Industry sources also suggest that the cost of adding CCS kit to coal stations will inevitably be expensive. One estimates that while nuclear energy costs about £50 per megawatt hour, CCS could be closer to £90-£95.



"In the long run – 10 to 20 years – CCS will come down to about £70, but the cost of nuclear will have also reduced, probably to about £40."



Alistair Rennie, a CCS project director at FTSE-100 energy giant Amec, disputes these figures, arguing that the cost could eventually come down as low as £30-£50 per MW hour as technology improves. He adds: "It's certainly comparable to the cost of onshore wind power and cheaper than offshore wind. The more CCS we do, the more economies of scale we will gain."



For example, the test projects will typically capture about one-quarter of the carbon dioxide emitted. If the pilots are successful, CCS will be upgraded to cover the entire plant so that tons of carbon dioxide can be pumped out in a single, thick, inexpensive pipe.



Another cost will be the monitoring and maintenance of the emissions, which would be stored in geological formations such as former oil and gas fields. CO2 is potentially highly dangerous, as demonstrated by the Lake Nyos disaster of 1986 in Cameroon. A mixture of CO2 and rain droplets rose suddenly from the lake and killed nearly 2,000 people, as well as animals and plants.



While acknowledging the potential risk of CO2 leakage, Michael Osborne, Arup's associate director for CCS, says that sceptics have taken the argument too far. "We walk around with quite dangerous gases beneath our feet all the time and we think it is quite natural that gas goes into our home," he says. "That's potentially very dangerous, yet we're comfortable with our families being around it."



Criticism of CCS typically comes from those who would like to see nuclear dominate the energy landscape, believing it to be the cheapest and most efficient clean energy. They feel that this is the only way to meet the biggest target of all: to have greenhouse emissions down 80 per cent on 1990's level.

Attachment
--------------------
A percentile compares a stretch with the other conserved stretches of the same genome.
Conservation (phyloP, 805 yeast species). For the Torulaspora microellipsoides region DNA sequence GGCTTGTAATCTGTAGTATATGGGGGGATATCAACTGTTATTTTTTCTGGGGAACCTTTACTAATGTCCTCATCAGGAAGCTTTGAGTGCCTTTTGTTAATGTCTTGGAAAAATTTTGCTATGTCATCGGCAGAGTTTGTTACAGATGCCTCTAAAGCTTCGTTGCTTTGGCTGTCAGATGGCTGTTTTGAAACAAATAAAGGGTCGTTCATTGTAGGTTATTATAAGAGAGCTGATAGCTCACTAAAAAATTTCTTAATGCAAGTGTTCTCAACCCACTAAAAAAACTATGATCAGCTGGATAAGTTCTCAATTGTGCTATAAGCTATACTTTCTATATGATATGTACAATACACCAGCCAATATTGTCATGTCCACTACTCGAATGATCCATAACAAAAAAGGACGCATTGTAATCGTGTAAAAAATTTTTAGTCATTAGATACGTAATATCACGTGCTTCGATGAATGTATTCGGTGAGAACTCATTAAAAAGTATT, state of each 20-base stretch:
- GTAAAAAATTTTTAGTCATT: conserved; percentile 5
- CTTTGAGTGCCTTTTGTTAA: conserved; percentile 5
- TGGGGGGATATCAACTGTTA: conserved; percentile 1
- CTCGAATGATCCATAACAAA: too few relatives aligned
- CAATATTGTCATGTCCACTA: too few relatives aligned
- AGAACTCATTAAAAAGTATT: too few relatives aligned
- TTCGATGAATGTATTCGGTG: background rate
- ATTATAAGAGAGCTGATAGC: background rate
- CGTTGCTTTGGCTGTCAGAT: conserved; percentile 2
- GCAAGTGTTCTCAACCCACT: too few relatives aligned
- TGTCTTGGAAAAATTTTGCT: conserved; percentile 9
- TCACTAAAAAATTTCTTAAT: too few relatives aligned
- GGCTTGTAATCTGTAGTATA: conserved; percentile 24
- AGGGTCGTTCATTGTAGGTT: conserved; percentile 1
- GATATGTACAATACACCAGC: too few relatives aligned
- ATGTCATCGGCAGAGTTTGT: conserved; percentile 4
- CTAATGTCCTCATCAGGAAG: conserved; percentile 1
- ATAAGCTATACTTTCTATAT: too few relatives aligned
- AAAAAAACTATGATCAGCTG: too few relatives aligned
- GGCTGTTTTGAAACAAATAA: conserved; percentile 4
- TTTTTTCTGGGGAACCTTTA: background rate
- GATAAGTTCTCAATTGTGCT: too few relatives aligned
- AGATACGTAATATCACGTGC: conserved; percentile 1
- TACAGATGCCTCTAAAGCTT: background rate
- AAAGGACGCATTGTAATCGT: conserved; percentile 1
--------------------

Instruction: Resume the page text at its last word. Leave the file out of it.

However, Osborne argues that building a wave of nuclear plants could produce far greater initial emissions than would be the case through CCS. "There is an abundance of coal around so there is an attraction to using CCS, while there is a significant carbon footprint with nuclear: extracting materials, processing it and constructing the plant."



A key problem with carbon storage is that it does not provide any financial reward for the energy sector. Many industry experts are looking at ways of reprocessing the captured CO2. For example, it could be fed to algae to accelerate photosynthesis, which in turn can be a biofuel with any residual matter used for fertiliser.



Graham Hillier, the new energy director at the Centre for Process Information, a business technology adviser, says: "Using CCS for algae is not terribly efficient but at least it does something with the CO2. We have got to get serious about the cost and the engineering challenge. Each reasonably sized installation could cost hundreds of millions of pounds."



Miliband the younger, then, is staking an awful lot on a relatively unproven technology which might cost much more than it delivers.